Matt Harvey, Research former Computing Service Manager, Imperial College (UK)
How does your institution approach research data management?
Until 2017 the College did not have a coordinated central strategy for research data management. There were many independent solutions targeted at "sync-and-share” (Dropbox, Box, etc.). PIs who needed lots of data storage would find their own small NAS or coordinate a larger purpose of storage into a HPC facility. Clearly this was not tenable. In 2018 we designed a centralized institutional data storage (IDS) platform. It needed to be fast and directly accessible, and as close to ubiquitous as possible—basically, accessible by researchers on their desktop systems and some proposition for moving data between other institutions or external collaborators.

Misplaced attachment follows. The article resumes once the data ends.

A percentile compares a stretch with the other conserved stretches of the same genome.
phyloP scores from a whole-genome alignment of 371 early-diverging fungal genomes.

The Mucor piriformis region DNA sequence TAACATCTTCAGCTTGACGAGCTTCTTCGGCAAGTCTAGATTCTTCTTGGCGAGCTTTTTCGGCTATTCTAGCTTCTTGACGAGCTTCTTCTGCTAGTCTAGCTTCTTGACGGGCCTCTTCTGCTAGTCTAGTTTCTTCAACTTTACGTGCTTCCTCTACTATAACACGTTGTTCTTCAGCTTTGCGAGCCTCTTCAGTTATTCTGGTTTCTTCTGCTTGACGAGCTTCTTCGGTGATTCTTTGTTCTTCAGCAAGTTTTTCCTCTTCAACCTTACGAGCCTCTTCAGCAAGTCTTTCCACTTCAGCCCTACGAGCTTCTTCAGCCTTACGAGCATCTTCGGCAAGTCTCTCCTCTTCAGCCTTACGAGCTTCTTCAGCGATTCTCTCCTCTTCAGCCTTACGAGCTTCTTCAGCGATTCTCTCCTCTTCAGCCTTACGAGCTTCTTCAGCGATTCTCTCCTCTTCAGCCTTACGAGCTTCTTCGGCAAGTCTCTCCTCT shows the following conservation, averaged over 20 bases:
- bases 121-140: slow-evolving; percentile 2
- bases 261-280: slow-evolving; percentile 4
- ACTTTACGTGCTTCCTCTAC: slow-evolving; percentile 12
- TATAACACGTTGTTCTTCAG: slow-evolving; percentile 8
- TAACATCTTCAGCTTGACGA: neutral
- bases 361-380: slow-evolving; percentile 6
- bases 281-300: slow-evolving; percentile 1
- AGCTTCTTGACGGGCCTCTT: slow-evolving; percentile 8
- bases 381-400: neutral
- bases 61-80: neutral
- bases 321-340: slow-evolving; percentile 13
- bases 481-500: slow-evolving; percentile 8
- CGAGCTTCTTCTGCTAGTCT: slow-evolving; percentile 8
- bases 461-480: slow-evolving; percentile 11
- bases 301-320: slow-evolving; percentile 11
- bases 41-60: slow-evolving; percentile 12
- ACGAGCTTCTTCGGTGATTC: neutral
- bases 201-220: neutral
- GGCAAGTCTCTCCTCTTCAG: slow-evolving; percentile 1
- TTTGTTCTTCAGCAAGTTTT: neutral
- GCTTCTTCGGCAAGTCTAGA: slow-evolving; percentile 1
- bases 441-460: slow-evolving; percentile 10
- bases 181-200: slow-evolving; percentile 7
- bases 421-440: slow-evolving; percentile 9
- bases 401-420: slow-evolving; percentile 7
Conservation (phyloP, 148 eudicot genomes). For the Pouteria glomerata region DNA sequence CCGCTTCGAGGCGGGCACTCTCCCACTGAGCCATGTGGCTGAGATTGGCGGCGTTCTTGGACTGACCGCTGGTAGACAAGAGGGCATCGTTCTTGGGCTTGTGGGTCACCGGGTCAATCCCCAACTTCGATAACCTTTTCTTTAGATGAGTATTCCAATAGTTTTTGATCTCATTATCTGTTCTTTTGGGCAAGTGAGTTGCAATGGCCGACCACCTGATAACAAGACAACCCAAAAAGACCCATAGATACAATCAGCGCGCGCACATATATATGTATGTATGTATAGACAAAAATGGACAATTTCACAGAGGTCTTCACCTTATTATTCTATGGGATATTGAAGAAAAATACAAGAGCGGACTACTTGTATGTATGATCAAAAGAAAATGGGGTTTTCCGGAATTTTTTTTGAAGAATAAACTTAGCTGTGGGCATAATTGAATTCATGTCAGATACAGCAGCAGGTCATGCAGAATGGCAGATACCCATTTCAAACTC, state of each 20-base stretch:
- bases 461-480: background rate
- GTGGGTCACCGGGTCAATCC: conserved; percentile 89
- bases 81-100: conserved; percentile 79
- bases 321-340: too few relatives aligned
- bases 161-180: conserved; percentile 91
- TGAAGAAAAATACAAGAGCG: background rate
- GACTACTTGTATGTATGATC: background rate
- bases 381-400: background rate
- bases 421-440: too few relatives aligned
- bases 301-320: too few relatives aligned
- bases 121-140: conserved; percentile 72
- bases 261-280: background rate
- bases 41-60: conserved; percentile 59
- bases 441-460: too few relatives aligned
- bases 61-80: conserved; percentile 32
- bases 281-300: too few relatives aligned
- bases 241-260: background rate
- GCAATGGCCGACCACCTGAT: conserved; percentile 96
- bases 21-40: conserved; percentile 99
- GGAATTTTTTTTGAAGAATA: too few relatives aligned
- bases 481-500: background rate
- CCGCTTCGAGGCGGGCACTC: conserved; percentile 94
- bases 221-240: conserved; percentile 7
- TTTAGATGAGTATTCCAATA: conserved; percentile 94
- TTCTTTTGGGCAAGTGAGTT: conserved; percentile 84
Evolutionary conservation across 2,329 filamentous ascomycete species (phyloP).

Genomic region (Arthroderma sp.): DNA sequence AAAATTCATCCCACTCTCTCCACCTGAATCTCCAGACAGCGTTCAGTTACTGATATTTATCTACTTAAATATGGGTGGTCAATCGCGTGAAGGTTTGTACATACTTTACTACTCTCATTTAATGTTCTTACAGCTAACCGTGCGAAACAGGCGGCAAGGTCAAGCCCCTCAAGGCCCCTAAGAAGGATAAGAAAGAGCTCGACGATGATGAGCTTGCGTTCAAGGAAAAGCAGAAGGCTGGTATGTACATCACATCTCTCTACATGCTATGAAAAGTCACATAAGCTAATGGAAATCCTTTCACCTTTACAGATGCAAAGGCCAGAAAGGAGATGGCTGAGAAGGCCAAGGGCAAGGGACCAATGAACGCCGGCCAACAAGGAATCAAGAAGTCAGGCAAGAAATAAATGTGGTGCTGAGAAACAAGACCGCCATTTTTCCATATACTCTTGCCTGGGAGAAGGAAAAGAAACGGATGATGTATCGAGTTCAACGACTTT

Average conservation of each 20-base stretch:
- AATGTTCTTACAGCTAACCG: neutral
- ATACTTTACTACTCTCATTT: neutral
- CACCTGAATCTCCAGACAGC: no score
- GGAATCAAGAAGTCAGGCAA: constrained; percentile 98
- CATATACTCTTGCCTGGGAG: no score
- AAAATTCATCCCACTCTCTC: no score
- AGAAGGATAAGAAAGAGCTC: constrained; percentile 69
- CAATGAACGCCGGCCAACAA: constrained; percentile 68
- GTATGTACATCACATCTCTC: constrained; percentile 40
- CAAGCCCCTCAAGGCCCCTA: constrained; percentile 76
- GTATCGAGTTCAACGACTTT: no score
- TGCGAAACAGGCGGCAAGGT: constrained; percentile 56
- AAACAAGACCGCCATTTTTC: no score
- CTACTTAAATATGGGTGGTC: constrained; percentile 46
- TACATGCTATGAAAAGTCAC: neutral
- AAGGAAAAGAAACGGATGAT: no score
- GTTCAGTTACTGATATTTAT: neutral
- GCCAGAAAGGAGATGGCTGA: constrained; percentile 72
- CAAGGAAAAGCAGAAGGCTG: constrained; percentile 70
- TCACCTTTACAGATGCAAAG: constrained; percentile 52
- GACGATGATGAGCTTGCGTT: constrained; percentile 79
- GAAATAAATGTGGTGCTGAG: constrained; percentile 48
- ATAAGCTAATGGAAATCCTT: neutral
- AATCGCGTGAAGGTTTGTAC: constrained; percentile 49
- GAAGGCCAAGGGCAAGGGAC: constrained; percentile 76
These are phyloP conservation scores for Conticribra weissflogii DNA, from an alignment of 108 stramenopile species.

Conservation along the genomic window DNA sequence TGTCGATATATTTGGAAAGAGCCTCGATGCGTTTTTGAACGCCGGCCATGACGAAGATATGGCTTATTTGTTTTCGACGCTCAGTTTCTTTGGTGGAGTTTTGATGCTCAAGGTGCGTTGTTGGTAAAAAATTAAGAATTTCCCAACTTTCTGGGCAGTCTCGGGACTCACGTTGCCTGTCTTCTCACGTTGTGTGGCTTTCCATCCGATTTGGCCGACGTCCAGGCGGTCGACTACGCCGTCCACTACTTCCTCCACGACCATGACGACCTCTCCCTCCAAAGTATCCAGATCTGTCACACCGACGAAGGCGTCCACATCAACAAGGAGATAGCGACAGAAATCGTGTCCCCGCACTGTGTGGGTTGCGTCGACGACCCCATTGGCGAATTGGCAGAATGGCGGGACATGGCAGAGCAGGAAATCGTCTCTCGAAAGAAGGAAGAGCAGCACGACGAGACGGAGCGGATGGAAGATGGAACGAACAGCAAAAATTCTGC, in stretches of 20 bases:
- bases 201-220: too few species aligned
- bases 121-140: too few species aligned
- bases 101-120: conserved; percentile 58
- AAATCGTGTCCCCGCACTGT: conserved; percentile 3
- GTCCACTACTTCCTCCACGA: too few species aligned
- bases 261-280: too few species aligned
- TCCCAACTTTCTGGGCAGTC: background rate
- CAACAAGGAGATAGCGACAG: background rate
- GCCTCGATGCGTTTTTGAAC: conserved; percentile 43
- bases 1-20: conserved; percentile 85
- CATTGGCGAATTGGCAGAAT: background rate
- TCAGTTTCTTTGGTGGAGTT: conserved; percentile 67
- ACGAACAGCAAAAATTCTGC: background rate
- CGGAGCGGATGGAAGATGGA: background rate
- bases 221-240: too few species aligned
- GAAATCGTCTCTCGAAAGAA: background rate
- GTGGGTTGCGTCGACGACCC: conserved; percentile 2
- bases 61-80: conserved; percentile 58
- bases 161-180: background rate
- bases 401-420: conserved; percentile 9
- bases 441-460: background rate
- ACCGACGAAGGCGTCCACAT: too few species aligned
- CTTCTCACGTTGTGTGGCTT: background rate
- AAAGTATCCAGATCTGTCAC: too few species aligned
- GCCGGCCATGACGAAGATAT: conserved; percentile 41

What benefits do tools like Globus provide your organization?
One of the main reasons for Globus is for sharing and external collaboration. Without Globus we would have no way of sharing without putting people through human resource processes, and that would still not solve the technical hurdles with accessing, syncing, and sharing our large files which scale to TB’s in size. Security is super important as well. We go through a certification process and have the high assurance (HA) version of Globus which gives us all the logging information we need. We can force multi-factor authentication (or MFA) for our users, and are prescriptive as to who can share data with Globus. Only people with appropriate authorization can share, and we built this process.